## Thursday, November 16, 2023

### Ratio boxes

I worked up a short new chapter for my Geometry book. It's about a device I'm calling ratio boxes, for want of a better word. When we have similar triangles, we have equal ratios of sides.

An example:

Above we have three similar right triangles, so we write down the sides in order from smallest to largest, and then repeat, going through each triangle in order.

The trick is that any four entries making a rectangle are a valid ratio from this data.

In particular, I'm hoping you may be able to see a quick proof of Pythagoras's Theorem.

There are several more examples. The most complicated is one from Inversive Transformation in a circle. The rule for the transformation is OA times OA' = r^2, where r is the radius of the circle with the solid line.

As we work through the example, you should be able to see how the ratio boxes dramatically simplify the bookkeeping involved in the proof. The chapter is on my Dropbox as a pdf.

The theorem is one of my very favorites.

## Tuesday, November 7, 2023

### Napoleon's Theorem

Napoleon's Theorem is a theorem some attribute (naturally enough) to Napoleon.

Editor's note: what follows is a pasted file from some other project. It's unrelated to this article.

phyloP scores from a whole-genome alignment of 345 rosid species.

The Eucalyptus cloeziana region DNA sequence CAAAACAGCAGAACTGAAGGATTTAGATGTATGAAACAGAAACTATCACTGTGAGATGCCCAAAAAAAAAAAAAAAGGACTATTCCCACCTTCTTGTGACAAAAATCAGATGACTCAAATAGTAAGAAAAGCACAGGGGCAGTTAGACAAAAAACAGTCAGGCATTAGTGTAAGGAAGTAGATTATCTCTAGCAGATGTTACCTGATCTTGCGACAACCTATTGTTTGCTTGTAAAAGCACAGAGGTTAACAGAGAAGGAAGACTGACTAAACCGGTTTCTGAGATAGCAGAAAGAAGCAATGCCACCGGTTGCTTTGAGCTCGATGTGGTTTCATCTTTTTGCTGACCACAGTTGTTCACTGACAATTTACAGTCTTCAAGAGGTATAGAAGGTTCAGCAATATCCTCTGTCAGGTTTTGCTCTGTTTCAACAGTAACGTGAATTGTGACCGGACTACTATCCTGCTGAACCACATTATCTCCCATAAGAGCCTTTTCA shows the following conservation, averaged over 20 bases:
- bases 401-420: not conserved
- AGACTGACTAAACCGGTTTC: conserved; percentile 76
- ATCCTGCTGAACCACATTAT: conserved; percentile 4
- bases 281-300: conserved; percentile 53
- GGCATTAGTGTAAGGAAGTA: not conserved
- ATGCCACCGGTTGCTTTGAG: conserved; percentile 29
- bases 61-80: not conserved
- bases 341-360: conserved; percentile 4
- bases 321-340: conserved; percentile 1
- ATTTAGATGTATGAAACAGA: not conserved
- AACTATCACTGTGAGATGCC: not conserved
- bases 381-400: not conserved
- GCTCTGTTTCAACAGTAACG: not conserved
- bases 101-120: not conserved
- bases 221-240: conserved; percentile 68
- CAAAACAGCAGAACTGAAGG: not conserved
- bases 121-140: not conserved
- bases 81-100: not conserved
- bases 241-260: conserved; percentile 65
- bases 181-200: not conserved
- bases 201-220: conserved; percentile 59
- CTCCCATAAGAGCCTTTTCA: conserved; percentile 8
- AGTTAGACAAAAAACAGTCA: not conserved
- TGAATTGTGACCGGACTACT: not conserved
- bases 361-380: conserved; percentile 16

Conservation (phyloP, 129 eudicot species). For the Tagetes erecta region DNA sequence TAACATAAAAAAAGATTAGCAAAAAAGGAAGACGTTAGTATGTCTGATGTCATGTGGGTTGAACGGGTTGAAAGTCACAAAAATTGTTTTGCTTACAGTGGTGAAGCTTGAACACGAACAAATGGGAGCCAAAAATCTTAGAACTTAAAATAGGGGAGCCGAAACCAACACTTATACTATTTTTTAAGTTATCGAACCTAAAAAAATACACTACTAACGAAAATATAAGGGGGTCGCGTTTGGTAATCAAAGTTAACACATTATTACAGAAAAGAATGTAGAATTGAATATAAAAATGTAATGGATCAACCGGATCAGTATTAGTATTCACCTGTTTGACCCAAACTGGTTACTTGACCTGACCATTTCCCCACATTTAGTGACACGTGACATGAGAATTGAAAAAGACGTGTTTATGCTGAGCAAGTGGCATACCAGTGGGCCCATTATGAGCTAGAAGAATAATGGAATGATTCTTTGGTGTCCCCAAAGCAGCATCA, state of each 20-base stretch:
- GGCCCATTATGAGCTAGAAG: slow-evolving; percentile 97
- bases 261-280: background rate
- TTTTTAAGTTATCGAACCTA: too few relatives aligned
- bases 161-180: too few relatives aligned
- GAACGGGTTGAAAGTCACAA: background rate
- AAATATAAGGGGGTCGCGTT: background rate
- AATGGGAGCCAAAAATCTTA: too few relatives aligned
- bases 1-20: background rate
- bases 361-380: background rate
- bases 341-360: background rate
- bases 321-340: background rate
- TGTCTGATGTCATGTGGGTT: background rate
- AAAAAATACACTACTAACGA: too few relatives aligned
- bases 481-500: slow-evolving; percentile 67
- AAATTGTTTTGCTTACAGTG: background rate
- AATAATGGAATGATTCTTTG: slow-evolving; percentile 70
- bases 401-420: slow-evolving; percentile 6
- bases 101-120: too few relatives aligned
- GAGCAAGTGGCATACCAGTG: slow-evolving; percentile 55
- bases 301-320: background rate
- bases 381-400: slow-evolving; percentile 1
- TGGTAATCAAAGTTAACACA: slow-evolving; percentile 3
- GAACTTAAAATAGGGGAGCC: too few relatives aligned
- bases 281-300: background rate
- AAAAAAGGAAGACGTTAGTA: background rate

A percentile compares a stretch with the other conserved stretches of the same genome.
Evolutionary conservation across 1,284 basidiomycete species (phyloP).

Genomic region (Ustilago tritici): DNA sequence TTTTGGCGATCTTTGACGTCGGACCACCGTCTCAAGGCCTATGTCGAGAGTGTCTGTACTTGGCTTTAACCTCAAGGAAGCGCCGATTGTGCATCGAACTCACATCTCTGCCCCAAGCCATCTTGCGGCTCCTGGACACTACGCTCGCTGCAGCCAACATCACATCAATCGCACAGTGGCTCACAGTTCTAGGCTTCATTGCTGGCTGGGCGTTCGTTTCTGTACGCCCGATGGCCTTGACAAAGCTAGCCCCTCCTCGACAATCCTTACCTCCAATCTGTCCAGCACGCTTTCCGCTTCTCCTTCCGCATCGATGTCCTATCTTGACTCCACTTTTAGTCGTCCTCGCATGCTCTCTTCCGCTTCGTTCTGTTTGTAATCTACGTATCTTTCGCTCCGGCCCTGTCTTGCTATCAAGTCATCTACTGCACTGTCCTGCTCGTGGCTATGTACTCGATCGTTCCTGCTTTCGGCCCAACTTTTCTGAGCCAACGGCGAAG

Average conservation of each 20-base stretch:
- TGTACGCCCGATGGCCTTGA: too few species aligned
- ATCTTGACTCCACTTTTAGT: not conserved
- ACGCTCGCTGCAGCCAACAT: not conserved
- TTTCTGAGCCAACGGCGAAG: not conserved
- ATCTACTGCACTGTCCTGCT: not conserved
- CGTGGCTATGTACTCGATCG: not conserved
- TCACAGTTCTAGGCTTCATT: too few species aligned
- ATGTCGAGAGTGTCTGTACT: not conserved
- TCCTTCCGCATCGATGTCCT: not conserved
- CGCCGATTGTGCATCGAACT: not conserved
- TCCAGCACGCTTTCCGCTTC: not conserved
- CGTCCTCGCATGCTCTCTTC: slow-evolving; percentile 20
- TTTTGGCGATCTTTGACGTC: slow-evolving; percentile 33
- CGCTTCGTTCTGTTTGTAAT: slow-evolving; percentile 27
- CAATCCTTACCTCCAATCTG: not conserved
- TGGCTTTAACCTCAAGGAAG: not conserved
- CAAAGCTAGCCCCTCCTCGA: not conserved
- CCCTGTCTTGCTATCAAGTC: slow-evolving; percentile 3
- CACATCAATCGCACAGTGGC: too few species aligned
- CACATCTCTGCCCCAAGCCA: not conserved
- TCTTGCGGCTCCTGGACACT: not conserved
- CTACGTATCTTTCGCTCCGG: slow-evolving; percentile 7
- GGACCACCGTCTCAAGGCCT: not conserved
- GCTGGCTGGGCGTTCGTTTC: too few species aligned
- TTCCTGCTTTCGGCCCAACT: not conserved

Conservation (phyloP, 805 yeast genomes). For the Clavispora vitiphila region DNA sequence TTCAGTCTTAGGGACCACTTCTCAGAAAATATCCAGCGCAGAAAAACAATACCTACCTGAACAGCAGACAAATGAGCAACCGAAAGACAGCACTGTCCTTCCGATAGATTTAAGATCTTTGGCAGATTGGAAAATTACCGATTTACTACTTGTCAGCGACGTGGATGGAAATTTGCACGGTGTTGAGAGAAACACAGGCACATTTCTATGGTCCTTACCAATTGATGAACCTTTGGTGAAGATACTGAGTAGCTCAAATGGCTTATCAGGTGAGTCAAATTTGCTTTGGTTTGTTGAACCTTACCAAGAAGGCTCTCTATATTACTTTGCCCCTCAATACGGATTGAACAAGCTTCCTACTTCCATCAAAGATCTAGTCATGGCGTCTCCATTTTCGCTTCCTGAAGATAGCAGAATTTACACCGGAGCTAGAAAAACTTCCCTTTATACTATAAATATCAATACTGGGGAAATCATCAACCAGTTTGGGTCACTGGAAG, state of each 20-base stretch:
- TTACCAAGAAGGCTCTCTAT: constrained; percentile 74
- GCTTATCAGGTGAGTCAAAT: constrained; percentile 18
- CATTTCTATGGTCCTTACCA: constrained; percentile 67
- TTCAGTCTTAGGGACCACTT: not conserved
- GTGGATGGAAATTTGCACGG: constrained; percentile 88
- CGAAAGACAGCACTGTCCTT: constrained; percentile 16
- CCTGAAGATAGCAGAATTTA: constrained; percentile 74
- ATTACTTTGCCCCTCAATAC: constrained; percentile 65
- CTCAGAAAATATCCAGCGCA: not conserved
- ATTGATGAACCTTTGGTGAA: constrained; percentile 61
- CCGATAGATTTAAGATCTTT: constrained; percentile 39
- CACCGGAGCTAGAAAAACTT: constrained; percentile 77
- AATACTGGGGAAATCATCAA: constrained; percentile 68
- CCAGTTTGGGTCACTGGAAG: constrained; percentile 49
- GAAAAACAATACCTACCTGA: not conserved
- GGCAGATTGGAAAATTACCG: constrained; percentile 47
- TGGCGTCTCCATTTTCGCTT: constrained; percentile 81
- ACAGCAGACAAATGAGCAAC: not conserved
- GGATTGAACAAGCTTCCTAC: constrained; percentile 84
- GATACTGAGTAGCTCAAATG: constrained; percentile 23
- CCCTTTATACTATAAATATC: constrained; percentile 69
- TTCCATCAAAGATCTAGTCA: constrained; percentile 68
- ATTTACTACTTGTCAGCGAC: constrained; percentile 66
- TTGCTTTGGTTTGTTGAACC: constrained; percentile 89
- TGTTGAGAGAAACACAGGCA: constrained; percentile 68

It says that if you take any triangle and draw equilateral triangles on each side, then the incenters of those triangles form a fourth equilateral triangle.

There is a variant in which the new triangles are drawn as reflections of the other ones, that is, inside the original triangle.

There is a terrific vector proof that I diagram here. (I think I got the idea for the proof from Alexander Bogomolny, but I can't find it at the moment. Wonderful site).

Define vectors for paths to and from the incenters based on the following.
Then apply a simple test for the adjacent sides of an equilateral triangle:
The details depend on the definition of the direction of rotation, and the path taken around the putative equilateral triangle. Details in the links below. Here is a variant of the problem:
My write-up is here. Probably the neatest thing is we get the variant basically for free, once the setup is done. I also (finally) got a proof on ProofWiki here as well as the variant (here)